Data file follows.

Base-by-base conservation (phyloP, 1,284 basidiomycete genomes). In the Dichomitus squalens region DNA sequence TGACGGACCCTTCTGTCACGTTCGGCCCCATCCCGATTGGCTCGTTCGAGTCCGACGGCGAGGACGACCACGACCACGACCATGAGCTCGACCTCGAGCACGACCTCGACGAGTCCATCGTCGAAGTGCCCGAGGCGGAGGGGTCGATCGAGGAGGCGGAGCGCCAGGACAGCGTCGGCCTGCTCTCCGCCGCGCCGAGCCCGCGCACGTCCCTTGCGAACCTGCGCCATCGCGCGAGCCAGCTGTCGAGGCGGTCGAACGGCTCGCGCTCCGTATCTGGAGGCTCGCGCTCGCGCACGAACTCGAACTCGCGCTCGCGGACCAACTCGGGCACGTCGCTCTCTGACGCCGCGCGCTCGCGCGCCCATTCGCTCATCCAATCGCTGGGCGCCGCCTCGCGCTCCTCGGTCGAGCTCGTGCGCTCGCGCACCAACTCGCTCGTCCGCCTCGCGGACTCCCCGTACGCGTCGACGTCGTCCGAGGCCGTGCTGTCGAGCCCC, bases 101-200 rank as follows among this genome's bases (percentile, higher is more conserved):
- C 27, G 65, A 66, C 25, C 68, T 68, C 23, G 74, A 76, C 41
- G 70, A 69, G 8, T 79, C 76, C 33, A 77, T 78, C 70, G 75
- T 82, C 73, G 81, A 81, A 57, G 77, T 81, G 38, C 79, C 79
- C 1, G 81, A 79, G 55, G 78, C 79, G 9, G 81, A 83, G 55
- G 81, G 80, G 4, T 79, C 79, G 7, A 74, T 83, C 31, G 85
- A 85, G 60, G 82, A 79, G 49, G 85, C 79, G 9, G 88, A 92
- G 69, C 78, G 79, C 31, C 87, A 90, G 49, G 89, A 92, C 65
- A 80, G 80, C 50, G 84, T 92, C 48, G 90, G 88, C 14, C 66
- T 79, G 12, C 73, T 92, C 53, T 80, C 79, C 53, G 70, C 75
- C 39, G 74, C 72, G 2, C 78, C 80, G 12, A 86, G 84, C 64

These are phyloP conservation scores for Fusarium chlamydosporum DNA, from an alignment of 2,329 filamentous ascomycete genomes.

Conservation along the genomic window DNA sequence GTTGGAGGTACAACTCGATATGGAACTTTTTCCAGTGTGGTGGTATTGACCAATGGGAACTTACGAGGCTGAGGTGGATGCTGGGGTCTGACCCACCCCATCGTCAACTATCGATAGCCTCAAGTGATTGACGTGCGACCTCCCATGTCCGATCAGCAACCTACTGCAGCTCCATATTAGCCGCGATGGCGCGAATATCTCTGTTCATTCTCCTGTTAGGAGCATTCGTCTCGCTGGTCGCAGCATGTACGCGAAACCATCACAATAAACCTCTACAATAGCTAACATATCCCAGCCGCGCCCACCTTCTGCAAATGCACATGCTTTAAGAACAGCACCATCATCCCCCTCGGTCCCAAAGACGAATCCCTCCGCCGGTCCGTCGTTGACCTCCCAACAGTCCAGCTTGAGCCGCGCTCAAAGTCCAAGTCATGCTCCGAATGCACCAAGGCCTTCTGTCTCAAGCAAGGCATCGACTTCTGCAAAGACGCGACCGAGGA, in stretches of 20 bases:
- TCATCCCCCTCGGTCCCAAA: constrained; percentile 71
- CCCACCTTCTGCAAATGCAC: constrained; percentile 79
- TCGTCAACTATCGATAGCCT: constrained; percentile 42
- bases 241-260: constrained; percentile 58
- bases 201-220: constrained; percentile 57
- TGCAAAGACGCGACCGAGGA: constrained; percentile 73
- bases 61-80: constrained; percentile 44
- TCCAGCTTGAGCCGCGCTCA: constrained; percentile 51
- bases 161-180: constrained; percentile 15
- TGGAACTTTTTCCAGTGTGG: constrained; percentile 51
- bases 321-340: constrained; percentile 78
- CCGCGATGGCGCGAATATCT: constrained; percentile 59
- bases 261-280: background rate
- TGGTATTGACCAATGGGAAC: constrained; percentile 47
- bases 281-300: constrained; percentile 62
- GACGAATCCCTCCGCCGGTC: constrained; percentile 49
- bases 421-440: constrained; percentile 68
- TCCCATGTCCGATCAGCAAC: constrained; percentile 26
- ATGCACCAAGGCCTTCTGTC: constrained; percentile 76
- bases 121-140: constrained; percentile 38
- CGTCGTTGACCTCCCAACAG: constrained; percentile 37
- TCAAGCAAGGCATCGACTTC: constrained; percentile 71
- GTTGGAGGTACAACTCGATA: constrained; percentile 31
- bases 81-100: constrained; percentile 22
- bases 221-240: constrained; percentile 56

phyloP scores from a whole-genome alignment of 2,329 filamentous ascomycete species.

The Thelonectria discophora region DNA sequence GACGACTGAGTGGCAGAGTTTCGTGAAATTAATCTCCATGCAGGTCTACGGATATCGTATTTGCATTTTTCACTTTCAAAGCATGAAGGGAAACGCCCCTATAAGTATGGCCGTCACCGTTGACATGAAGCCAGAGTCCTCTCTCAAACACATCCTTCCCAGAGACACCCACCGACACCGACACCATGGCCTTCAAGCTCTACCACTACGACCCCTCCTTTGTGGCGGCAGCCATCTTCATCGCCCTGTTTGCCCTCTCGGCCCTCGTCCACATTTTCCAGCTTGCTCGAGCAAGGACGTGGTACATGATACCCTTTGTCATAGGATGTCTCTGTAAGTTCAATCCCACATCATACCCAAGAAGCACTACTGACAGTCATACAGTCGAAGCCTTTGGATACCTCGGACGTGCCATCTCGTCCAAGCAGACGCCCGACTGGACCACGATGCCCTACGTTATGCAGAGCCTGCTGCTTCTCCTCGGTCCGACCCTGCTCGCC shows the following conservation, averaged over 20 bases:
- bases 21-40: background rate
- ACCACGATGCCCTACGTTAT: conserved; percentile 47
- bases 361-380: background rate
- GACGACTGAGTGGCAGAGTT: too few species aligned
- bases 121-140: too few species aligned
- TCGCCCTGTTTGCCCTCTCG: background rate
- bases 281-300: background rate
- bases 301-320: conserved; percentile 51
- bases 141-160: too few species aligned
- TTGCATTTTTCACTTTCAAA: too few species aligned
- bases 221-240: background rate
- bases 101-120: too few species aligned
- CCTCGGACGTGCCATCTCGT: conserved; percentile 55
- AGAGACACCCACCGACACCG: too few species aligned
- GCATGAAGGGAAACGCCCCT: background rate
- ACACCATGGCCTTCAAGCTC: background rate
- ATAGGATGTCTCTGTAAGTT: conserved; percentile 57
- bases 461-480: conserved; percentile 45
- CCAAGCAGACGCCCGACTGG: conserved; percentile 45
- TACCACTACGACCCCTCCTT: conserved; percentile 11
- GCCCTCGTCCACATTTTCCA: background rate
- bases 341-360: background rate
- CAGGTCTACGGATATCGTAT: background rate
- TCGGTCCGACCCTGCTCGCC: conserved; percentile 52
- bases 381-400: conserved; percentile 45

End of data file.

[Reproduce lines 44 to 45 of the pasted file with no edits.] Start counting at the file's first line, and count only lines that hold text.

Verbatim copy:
- GACGACTGAGTGGCAGAGTT: too few species aligned
- bases 121-140: too few species aligned